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  Posted by: The Probe      29th November 2017

The irony of the festive season is that during the most sociable time of the year, when people naturally want to look and feel their very best, they will often find themselves eating and drinking more and exercising less. If they have any bad habits that they know they should quit, like smoking, this is likely to be postponed until New Year, with only a transient flicker of guilt.

Pre-Christmas, speedy ways to drop a few pounds scream out from all over the media – presumably, so people can put them all back on (and then some) over the fortnight or so of overindulgence. Even if someone didn’t need to lose weight before slipping into their party outfit, social gatherings will be full of tempting high-fat, high-sugar options. One popular supermarket brand of all-butter mince pies contains an eye-watering 24.8g of sugar per pie, plus 8.5g of fat. If they drink alcohol, consumption will go up over Christmas, when it is perfectly acceptable to accompany said mince pie with a glass of something alcoholic and not long after breakfast, either. Post-party hangovers are soothed with comfort food, and it may be hard to resist the ‘festive’ beverages released by high-street coffee chains to celebrate the season, often loaded with whipped cream and flavoured with syrup.

None of this is great news for oral health either, although for UK adults, feeling unhappy about the state of their teeth is certainly not just for Christmas. According to a survey from earlier in the year, 48 per cent are embarrassed about their teeth, with discolouration being the main reason for their unhappiness. Dark drinks, such as mulled wine can stain the teeth, as well as cola, coffee and tea. Similarly, as alcohol is a diuretic, one of the most noticeable after-effects of overindulgence is dehydration. This can lead to oral discomfort as well as malodourous breath. Some drinks, such as strong spirits that often get enjoyed at Christmas, like port, have a more noticeable smell than others and linger in the mouth long after the party has finished.

When your patients are attending festive events, a clean, fresh smile makes a great first impression. A genuine, or Duchenne smile, which raises the cheeks as well as the corners of the mouth, makes everyone look more attractive and approachable. It can establish relationships – both platonic and romantic – and therefore plays a crucial role in social bonding. If an individual can smile naturally and with full confidence, it also triggers the release of endorphins that can help to bust any Christmas-related stress.

January has long been associated with committing to positive resolutions that will improve our health, drawing a line in the sand and making a fresh start. Smoking cessation campaigns certainly get a boost when the temptations of the party season are over and many people begin a crusade to start exercising more. The Dry January campaign is now well established and has had the support of Public Health England since 2015. According to the charity Alcohol Concern, five million Brits pledged to temporarily abstain from alcohol in January 2017.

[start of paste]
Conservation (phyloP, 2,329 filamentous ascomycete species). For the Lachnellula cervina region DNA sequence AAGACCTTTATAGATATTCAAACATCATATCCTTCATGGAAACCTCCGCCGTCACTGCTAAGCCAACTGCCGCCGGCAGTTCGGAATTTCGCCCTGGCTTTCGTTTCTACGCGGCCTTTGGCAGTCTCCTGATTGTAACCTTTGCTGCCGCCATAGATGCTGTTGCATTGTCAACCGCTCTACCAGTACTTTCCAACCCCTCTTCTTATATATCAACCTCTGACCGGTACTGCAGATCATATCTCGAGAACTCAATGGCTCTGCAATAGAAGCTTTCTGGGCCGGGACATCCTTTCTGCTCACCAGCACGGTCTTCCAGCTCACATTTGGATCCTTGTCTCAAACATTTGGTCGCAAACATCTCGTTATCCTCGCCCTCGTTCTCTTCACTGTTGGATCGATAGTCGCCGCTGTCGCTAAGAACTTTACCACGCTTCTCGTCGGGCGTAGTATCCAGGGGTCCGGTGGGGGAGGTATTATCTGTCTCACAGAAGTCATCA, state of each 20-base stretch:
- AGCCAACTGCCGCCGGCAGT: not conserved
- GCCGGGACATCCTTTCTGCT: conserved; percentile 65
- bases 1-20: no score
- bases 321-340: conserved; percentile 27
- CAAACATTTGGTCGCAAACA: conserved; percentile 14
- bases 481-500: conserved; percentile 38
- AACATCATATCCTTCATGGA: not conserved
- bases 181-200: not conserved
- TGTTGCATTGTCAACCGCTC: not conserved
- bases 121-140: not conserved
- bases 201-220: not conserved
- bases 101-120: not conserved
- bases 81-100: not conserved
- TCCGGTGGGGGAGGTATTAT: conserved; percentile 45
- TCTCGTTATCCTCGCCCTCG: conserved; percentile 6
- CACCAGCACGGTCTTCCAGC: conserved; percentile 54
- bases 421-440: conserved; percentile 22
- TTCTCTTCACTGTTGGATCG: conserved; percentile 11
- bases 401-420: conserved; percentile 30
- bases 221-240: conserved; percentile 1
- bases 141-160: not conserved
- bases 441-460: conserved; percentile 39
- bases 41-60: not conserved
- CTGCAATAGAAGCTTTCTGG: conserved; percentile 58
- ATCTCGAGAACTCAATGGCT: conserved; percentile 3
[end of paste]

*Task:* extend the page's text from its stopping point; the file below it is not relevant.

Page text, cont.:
For dental professionals, who are trying to improve their patients’ oral health for 12 months of the year, changes are needed that will last through the build up to party season and beyond. These changes may be small, but they will be significant and have the potential to improve general health too. For example, at a party, alternating a glass of red wine with one or two of water not only helps prevent tooth staining but might also ease the impact of a hangover. Choosing vegetable crudités can help patients to feel full and also prevent grazing on less-healthy options. The impact of smoking on oral health is well documented and backed up by a huge body of literature; if an individual wants to wait until January before getting serious about quitting, practitioners have a key role in fully supporting their efforts, alongside their GP, by helping them to access cessation services when the time comes.

Ensure their daily oral health routine is working as hard as it can to protect against decay and malodourous breath. Check their brushing technique is correct and recommend that they supplement good brushing with a scientifically proven mouthwash. CB12 White not only rinses away debris and effectively neutralises oral malodour, but its patented formula also lifts tooth stains and prevents new ones from developing. When used twice a day for two weeks, your patients will see an improvement in the appearance of their smile, as well as enjoying the reassurance of pleasant smelling breath.

Whether you enjoy the festive season, or cannot wait until it is over, you can help your patients to make positive changes to face it with confidence. If you offer a long-term solution to improve their smile, they will start 2018 full of optimism, too.

For more information about CB12 White and how it could benefit your patients, please visit www.cb12.co.uk

Oral Health Foundation. National Smile Month, Facts and Figures. Link: http://www.nationalsmilemonth.org/facts-figures/ (accessed October 2017)
Alcohol Concern, Dry January: our story. Link: https://www.alcoholconcern.org.uk/Pages/FAQs/Site/dry-january/Category/dry-january-story (accessed October 2017).


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